BY MARK CUMMINGS Editor-at-Large, Western Bureau firstname.lastname@example.org
HOPEWELL, Hanover — Opposition Leader Andrew Holness has blasted the Government on its handling of crime, arguing that Jamaicans are now fearful that the country will return to the runaway crime rate of the 1990s.
"When you listen to the radio and you hear of all the crimes committed in your country, many people get worried. We are going back to the days of the 1990s when crime was out of control," Holness told a Jamaica Labour Party (JLP) Area Council 4 meeting in Hopewell on Sunday.
"Many mothers are now worried that their daughters are no longer safe in this country and businessmen are worried that they can't do business in the country without incurring very high security costs," he said.
He argued that the Government has lost the momentum in fighting crime, pointing out that two years ago under the JLP administration criminals were on the run and crime was down.
He said that at that time the murder rate was 2.5 per day and gang leaders went into hiding.
"But this is not the case now. Gangs are reassembling; the criminal networks are making their connections once again and before you know it, there will be all over the island again," he told the gathering.
The Opposition leader was speaking against the background of a number of heinous crimes — including the robbery and rape of five females in St James and the murder of retired Superintendent of Police Anthony 'Tony' Hewitt — committed in the island over the past few weeks.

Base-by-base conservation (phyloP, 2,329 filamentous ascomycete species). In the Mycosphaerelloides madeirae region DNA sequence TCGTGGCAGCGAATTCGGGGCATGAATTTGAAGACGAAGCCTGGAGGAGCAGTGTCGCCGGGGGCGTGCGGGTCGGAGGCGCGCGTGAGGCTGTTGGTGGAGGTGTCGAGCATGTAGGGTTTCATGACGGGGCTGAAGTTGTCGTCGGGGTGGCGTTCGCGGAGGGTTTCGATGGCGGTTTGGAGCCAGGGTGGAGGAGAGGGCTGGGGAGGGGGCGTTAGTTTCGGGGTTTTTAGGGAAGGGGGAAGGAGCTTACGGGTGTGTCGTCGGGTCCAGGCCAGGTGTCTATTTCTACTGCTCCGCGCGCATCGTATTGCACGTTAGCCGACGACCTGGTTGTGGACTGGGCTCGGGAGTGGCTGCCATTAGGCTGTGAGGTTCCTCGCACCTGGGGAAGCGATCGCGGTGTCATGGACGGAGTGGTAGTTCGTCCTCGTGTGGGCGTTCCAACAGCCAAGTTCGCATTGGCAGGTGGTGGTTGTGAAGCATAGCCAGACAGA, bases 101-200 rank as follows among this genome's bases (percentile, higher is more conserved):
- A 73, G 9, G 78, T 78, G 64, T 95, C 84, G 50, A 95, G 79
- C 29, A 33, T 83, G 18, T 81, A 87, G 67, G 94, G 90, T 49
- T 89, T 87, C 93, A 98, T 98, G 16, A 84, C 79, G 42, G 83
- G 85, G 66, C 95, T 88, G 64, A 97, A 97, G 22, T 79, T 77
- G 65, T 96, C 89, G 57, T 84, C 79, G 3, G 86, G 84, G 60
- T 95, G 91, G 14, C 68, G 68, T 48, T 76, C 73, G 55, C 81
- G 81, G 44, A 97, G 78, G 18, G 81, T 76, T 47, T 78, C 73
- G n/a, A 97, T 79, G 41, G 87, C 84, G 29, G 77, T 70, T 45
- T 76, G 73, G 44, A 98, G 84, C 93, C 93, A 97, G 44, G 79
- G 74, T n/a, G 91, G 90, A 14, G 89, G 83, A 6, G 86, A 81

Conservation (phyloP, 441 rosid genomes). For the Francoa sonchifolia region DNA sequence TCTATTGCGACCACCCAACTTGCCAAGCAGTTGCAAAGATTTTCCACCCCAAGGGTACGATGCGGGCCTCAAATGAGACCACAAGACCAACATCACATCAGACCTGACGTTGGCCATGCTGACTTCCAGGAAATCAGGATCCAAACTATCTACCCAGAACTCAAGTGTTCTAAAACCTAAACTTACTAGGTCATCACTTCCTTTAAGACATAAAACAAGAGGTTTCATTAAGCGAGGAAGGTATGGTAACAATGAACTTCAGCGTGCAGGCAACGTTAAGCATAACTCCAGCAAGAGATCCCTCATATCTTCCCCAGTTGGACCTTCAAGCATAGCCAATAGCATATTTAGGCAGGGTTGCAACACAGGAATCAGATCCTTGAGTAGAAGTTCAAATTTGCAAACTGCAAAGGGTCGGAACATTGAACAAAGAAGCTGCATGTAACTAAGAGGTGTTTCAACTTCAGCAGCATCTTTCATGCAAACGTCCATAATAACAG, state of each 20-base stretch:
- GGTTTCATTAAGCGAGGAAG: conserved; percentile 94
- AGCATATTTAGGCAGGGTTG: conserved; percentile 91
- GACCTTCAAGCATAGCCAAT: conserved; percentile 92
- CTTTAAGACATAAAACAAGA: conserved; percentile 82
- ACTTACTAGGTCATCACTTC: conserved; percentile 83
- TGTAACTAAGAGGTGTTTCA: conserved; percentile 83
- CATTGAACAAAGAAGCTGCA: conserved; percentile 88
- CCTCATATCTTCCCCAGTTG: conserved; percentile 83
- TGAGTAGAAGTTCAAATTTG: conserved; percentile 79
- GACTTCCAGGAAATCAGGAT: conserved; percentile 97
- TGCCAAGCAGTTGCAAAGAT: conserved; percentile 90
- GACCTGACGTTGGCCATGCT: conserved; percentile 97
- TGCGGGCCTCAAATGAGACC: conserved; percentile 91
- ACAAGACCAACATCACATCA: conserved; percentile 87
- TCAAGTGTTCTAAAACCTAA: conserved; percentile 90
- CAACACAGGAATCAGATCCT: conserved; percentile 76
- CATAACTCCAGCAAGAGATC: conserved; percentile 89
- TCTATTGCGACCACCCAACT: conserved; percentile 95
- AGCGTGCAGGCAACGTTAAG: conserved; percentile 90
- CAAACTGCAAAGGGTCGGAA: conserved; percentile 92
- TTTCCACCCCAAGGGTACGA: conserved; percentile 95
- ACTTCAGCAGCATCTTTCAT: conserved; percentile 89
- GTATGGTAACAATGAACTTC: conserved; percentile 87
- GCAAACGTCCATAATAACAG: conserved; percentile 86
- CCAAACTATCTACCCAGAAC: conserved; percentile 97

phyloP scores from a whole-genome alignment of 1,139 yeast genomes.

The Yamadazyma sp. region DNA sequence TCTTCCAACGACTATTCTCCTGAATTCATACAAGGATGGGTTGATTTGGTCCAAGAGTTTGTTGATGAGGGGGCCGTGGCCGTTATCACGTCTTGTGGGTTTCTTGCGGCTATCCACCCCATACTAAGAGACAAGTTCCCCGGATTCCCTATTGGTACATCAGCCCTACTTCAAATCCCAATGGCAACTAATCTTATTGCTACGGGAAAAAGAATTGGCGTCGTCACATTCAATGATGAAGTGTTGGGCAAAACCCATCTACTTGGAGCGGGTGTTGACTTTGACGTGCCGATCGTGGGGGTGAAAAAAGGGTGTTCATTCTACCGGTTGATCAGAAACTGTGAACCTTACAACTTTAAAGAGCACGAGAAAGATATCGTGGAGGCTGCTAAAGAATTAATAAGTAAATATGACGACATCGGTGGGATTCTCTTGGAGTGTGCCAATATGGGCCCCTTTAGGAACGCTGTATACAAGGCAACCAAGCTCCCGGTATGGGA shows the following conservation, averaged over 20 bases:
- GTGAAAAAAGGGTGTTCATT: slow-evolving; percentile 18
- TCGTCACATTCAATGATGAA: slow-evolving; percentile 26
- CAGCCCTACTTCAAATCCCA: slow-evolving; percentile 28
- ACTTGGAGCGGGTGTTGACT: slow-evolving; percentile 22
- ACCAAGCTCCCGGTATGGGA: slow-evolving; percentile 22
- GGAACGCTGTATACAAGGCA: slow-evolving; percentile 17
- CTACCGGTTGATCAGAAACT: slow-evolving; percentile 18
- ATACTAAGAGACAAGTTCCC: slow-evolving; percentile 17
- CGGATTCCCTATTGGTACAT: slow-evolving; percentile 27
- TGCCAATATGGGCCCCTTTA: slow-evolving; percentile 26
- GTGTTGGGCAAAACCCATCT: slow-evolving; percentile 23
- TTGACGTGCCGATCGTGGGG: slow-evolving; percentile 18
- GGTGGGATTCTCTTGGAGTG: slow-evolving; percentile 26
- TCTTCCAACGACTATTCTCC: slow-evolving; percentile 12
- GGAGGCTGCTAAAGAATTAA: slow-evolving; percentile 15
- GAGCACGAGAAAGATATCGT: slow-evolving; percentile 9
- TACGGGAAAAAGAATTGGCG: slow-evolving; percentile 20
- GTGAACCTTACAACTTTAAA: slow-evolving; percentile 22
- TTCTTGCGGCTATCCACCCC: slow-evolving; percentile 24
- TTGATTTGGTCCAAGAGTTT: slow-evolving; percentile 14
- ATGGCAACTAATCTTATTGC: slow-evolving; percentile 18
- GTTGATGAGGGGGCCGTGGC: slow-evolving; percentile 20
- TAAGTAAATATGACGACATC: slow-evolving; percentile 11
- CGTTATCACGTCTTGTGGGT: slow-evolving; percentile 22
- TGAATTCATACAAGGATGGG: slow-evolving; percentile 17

Holness argued that the Government appeared not to be in control of the 'runaway' crime rate and warned that if the economic condition was not addressed, the situation could worsen.
"Much of the crime is driven because the economic condition creates a certain desperation in the people of this country. When people don't have money to send their children to school, when people don't have money for decent housing, when people don't have more for food ... then they resort to crime to survive," he said.
"If we are going to deal with crime, then we will have to deal with the economy and I don't see this government making any progress at all in dealing with the economy of this country so that we can make some serious impact on that variable of crime, which is the economic conditions of the society," Holness said.
Crime, he added, was also driven by the social context in which citizens live, arguing that the Government was not making any effort to ensure that there was not so many "idle hands".
The last JLP Administration, he said, had put in place measures to address the social factors that would impact on crime.
"We emphasised literacy, we put in place a programme that improved literacy in this country; we introduced the no-tuition policy; we introduced the career advancement programme ... we did some very great things as a Government, to improve the social conditions that would minimise crime," he said.